The main aim of the project is to better understand the “sentential force” of interrogative sentences, that is, the effect that the utterance of an interrogative, qua interrogative, has on the context in which it is uttered.
Stereotypically, interrogatives are considered to be devices for requesting information. In many contexts, an interrogative such as (1) is an excellent device to convey the implications in (2).
Is Paul an only child?
At the same time, interrogative sentences can be used for many other purposes. And it is not difficult to find examples of interrogatives that lack any or all of the three implications in (2):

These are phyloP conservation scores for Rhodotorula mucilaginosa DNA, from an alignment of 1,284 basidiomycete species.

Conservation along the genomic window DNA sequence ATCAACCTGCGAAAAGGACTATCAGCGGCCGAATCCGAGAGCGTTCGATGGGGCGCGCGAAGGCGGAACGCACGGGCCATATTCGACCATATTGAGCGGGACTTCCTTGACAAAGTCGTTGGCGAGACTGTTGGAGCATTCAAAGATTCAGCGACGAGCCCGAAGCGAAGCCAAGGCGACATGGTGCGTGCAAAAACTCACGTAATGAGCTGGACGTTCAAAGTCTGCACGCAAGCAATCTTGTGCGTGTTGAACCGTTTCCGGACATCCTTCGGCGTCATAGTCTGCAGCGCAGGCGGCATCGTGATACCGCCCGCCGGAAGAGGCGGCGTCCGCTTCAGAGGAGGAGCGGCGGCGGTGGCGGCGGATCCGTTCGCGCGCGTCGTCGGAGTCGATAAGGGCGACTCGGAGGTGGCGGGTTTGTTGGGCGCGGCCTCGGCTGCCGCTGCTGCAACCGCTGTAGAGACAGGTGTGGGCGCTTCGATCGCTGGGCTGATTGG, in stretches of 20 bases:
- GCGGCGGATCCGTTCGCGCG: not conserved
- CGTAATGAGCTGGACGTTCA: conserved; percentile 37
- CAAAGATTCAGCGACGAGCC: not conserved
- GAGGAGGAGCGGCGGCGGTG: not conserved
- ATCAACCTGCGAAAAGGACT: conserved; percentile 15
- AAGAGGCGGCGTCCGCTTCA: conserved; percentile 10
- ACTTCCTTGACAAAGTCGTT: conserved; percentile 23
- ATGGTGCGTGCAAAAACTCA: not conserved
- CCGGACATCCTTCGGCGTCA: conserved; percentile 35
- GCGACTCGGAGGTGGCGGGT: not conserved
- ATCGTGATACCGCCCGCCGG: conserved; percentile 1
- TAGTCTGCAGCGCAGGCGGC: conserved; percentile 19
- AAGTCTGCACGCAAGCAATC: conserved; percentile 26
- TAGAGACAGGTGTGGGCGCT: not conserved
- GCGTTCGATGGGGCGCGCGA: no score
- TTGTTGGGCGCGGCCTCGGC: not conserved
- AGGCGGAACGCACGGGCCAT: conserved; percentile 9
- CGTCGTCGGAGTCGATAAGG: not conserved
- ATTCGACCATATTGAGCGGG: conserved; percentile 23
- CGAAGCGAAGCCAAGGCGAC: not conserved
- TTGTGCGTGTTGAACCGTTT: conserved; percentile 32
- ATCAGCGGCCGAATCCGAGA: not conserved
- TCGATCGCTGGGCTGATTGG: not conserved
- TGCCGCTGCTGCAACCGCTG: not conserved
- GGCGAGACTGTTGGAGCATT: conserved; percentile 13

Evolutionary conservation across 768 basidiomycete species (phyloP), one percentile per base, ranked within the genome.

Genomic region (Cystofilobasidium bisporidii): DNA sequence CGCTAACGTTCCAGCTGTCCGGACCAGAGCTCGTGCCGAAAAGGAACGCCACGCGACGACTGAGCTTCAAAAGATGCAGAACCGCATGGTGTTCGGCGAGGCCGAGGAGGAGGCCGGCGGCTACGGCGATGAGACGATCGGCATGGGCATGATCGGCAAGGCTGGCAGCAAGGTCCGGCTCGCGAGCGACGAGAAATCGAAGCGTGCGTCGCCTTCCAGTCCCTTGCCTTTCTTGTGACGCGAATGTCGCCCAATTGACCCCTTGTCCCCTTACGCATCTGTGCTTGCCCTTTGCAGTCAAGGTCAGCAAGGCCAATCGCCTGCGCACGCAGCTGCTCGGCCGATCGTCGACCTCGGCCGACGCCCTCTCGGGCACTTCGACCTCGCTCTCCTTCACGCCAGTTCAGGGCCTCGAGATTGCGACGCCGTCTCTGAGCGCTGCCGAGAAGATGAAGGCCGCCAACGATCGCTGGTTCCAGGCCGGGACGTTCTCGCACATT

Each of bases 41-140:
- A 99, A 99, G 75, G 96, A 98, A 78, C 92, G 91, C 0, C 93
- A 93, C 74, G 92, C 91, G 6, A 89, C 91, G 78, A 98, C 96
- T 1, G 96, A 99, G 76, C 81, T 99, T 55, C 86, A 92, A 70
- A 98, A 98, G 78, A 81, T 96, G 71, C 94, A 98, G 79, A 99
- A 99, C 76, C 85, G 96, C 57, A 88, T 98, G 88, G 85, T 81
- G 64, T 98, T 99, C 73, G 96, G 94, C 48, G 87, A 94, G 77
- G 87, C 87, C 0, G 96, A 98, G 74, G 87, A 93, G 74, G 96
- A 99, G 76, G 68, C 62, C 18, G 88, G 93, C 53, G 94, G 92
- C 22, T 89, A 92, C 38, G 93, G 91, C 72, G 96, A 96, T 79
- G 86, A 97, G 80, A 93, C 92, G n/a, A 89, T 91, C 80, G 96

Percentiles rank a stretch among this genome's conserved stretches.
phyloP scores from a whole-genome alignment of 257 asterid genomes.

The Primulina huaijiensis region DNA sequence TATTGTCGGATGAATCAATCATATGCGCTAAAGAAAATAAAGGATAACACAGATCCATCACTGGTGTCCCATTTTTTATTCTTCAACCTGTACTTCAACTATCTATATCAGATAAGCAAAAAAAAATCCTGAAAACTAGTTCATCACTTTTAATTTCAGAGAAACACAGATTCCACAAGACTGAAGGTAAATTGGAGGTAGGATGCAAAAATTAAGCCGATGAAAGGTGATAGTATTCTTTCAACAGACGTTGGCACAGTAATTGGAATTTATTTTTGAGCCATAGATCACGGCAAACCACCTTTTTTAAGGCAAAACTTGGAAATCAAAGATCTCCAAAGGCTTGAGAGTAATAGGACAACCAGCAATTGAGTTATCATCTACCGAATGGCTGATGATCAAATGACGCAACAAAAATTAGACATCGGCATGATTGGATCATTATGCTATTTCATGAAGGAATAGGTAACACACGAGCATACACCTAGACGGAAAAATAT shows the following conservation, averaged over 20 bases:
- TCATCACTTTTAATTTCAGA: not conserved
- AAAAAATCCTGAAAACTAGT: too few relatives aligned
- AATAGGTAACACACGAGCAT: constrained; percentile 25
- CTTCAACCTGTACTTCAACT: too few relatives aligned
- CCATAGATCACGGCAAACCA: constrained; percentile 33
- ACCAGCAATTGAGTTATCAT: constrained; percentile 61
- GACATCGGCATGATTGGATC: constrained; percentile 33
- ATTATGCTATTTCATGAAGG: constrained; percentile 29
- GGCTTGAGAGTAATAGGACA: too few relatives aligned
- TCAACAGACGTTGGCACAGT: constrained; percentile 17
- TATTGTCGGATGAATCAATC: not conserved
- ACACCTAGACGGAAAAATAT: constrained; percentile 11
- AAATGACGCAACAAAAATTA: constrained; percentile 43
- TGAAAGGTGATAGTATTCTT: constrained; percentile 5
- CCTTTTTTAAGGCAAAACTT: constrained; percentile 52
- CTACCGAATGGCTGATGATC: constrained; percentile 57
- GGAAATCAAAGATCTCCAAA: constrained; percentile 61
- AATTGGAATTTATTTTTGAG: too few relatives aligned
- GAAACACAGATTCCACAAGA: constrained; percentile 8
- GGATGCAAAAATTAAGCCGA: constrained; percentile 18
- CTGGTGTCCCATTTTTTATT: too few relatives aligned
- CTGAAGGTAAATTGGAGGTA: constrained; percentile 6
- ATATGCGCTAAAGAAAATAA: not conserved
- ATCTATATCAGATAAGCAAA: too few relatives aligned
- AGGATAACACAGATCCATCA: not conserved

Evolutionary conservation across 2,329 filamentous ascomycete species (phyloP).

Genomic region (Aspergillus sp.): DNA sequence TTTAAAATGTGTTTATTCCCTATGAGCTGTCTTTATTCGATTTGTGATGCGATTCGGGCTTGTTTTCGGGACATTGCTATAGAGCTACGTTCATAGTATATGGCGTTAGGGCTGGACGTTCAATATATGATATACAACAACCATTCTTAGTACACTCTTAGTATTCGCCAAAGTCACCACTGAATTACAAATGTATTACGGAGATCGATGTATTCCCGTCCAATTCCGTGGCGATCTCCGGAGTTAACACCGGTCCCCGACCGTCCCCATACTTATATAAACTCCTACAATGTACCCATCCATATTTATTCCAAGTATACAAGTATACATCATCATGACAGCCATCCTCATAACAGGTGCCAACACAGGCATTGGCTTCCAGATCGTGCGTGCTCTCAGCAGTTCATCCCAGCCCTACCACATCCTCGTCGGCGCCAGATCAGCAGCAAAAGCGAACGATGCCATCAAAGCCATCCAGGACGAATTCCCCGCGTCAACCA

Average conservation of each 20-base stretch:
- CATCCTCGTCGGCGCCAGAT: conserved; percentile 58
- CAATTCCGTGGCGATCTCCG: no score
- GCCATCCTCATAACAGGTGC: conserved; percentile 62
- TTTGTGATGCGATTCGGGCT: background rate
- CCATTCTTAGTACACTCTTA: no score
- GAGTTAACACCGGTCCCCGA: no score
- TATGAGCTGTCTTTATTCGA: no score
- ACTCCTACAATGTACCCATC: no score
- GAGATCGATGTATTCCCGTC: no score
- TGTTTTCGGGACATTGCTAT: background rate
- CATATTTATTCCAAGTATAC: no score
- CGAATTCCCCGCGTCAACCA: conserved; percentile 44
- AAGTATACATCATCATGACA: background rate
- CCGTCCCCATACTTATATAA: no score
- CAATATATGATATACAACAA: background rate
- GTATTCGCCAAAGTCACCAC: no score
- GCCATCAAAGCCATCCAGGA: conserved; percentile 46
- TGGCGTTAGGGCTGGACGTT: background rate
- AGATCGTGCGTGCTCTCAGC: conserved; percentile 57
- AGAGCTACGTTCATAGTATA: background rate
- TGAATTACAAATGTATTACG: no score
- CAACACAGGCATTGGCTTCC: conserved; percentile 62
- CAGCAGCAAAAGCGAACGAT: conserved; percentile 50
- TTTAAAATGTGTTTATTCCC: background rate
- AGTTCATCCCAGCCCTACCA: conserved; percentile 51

This sets up a theoretical puzzle. On the one hand, an utterance of an interrogative often reliable conveys the the implications in (2). On the other hand, none of them can be directly coded into the semantics of (matrix) interrogatives, seeing as we find cases of (apparently literal) uses of interrogative that lack these implications.
The main aim of the present project is to develop a theory of the sentential force of interrogatives that solves this puzzle, explaining both how interrogatives can be used for varying purposes (as in (3)), while they can, at the same time, frequently be unambiguously used to serve as requests for information.
Two subprojects are concerned with more narrowly circumscribed topics: rhetorical questions and infinitival and practical questions.
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